Washed Ashore Photography | Backyard birding 101 and how to start

Backyard birding 101 and how to start

April 26, 2016  •  Leave a Comment

Several years ago I purchased a very nice bird feeder pole for my backyard. I say "very nice" but I have to admit this is the Cadillac of Bird Feeding Poles. This tall pole has two arms jutting out from the base, a small metal suet holder and a small dish near the middle perfect for either small seeds or extra nesting material. It even has a red cardinal weathervane perched on top, calling to its live counterparts to drop in for a snack. The pole has been staked into the ground for about 5 years or so and hasn't let me down yet. Problem is I neglected it and the bird feeder tubes have been barren for quite some time. 


So this past weekend I started my bird feeding station off with a bang. I purchased two long tubes for the two metal arms leading off from the pole and filled them with basic bird seed. I'll most likely switch one of the tubes out with either black sunflower seeds or a berry bird seed. I then added a small thistle seed sock for the middle of the pole, perfect for enticing finches. Even though is springtime the birds still go for suet so I put in a fresh sunflower seed suet block to add some variety to the station.  Soon I'll be adding another extension pole for other seeds and maybe "squirrel repelling" cone (lets see how well it does!)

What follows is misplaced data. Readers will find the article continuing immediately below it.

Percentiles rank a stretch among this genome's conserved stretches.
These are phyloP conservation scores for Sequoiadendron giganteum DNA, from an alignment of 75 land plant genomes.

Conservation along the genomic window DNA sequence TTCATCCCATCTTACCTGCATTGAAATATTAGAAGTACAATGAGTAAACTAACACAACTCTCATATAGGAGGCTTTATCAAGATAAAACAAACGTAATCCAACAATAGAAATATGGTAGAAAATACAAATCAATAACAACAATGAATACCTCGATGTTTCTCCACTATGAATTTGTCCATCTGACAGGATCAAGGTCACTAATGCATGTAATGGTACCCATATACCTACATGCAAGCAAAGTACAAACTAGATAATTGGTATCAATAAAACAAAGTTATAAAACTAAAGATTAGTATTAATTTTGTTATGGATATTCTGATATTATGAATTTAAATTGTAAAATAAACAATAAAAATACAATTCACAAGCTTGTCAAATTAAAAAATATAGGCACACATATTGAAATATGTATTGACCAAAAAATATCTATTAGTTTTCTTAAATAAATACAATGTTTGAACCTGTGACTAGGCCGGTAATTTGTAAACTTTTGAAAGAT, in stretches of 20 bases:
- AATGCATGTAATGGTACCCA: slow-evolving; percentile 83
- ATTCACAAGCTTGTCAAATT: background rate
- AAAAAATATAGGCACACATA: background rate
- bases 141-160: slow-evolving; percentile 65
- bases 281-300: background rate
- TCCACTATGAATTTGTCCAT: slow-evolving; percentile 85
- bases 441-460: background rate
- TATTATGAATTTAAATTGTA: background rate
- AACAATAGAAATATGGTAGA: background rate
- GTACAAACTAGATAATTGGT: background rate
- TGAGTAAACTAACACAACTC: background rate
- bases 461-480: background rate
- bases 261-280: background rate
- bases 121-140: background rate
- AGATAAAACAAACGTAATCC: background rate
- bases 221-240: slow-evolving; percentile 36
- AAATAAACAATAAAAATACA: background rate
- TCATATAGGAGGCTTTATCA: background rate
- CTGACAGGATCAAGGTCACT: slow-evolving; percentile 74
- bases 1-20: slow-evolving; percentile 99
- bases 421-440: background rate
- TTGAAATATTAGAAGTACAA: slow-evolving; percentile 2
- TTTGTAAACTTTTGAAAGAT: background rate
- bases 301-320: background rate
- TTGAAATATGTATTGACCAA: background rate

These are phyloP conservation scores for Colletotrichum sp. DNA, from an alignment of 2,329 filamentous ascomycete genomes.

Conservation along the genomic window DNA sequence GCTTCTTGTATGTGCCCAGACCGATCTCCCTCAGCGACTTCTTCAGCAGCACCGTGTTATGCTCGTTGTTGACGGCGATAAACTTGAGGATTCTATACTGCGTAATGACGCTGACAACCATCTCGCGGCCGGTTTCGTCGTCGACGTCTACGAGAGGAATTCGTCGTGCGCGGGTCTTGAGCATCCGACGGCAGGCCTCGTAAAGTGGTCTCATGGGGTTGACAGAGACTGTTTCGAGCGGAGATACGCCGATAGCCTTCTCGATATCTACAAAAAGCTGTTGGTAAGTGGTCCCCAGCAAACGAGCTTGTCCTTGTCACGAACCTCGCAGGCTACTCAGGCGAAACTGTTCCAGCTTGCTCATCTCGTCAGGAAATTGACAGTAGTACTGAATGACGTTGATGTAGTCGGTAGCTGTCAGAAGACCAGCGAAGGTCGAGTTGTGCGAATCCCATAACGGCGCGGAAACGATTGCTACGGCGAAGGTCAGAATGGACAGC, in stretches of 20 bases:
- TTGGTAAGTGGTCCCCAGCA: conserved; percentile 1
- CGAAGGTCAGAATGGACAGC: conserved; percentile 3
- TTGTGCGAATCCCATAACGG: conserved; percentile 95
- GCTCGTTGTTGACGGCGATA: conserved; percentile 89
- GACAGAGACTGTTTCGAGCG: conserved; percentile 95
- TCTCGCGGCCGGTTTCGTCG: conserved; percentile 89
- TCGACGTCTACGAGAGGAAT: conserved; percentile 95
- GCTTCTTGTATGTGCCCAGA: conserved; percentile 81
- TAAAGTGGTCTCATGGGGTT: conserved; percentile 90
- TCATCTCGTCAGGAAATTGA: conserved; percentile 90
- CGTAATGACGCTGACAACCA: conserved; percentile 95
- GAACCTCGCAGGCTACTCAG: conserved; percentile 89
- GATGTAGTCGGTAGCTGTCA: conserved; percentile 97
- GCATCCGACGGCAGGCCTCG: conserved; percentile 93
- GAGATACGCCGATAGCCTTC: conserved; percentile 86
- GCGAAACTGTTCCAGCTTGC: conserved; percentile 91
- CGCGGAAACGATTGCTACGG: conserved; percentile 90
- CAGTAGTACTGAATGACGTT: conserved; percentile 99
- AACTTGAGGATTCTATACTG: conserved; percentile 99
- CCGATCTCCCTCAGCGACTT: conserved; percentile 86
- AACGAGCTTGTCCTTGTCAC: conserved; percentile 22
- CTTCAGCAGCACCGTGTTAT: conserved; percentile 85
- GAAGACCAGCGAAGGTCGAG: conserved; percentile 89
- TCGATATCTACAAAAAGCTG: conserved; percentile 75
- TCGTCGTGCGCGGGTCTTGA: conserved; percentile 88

Any suggestions for my new/old bird feeding station?  I'd like to get a total of three or four seed options for songbirds. The area around the pole is empty; no trees or shrubs within twenty feet or so. My task for this week is to take some old sticks from the yard and prop them up around the base of the feeding station. I've been doing a lot of research on attracting birds to feeders so I know I need a few resting areas. My goal is to have a few angles to photograph birds from as they come in to feed. I'm planning on photographing birds more often so my feeding station needs to be up to standards, so to speak. A lot of tutorials say placing sticks or wood in the ground without any leaves or stray branches on them is better for taking pictures. This way I can get a clear shot at the bird as it rests after eating a beak full of sunflower seeds. So far, my feeders are still full so maybe word isn't out about the newest bird restaurant in town!  


A trip to Wild Birds Unlimited in Toms River should help out with the missing bird conundrum. I'll have to post more updates when I finally have visitors to the feeders. Don't forget, our next show is this Saturday, April 30th at the New Jersey Folk Festival in New Brunswick, NJ. The event also happens on the same day as Rutgers Day which drew approximately 20,000 people last year! The festival will be held on the lawn of the Eagleton Institute of Politics at 191 Ryders Lane. For more information visit: www.njfolkfest.org.  


J. R.


Washed Ashore Photography


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